Kurlantzick’s “Charm Offensive” describes Chinese public diplomacy in various regions of the world, examines it as a strategic foreign policy tool and also goes into the values and theories driving China’s ‘charm’ campaign. It has detailed chapters on China’s engagement of Southeast Asia and Africa and also compares China’s public diplomacy with other ‘sophisticated players’ in the arena like United States. It’s an informative read and with great foot notes, ‘Notes to Pages’ and ‘Indexes’ is invaluable for a research scholar. While Kurlantzick does a good job of chronicling Chinese public diplomacy, he failed to examine Southeast Asia as a competitive space for ‘influence’ between India and China.
In international relations, 21st century is touted to be an Asian century. This combined with other recent developments like, economic growth of India and China, debates around Climate change, the Af-Pak War, maritime security of trade traffic in Indian Ocean region, non-proliferation, Myanmar, Kashmir etc., dominating public discourses in diplomacy, India remains, and, will be a critical player in the years to come. India and China share borders with Southeast Asia and the region is important for both, economically as well as from a security perspective. Both the countries have been active in this region.(Though I must admit, Chinese are more aggressive). A rising Asia includes both India and China, and, so I thought Kurlantzick’s book would have been complete if it had also examined India as an important player in Southeast Asian diplomacy. It is indeed curious that most writings tend to ignore India’s relevance to Southeast Asia and the transformative potential of this relationship for the world.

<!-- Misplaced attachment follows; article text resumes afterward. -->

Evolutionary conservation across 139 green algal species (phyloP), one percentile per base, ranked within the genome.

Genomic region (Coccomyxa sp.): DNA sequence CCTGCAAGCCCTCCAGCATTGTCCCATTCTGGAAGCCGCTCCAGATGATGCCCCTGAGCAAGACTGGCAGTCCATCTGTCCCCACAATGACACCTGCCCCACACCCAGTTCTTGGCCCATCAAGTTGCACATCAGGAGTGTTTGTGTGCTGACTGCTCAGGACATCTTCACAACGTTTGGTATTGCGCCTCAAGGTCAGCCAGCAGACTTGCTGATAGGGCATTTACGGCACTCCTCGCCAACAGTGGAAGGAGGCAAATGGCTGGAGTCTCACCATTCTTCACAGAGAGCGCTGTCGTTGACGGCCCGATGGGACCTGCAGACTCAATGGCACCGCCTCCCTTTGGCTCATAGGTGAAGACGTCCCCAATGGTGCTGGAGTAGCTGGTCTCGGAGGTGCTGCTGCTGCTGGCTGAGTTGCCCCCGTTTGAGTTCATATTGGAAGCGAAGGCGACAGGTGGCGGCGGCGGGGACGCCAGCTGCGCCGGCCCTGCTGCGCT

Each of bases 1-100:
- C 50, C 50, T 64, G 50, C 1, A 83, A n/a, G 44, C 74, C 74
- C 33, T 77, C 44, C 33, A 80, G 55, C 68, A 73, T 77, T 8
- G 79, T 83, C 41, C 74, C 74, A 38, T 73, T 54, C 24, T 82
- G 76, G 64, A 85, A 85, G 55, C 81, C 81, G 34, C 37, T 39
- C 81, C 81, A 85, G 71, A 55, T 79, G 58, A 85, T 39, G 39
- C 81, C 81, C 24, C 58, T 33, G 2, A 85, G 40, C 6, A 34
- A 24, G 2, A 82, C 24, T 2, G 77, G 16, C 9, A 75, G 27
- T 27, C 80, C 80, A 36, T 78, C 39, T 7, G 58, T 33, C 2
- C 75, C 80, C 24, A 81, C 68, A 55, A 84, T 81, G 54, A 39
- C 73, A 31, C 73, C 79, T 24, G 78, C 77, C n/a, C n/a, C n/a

Indian scholars, traditionally, are more focused on security and trade issues in international relations. Books on public diplomacy are rare (almost non-existent). While Datta-Ray’s book is not explicitly on India’s public diplomacy efforts, it does provide a context to India’s ‘Look East’ policy and the need for greater engagement with Southeast Asia. Focusing on Indo-Singapore relations since 1947 the book calls for a restoration of civilizational ties between Singapore and India. The book provides important insights into India’s importance and relevance to Singapore and Southeast Asia over different periods in history (also vis-à-vis the ‘China factor.’) and how Singapore under Lee Kuan Yew had often looked to India for leadership of Asia.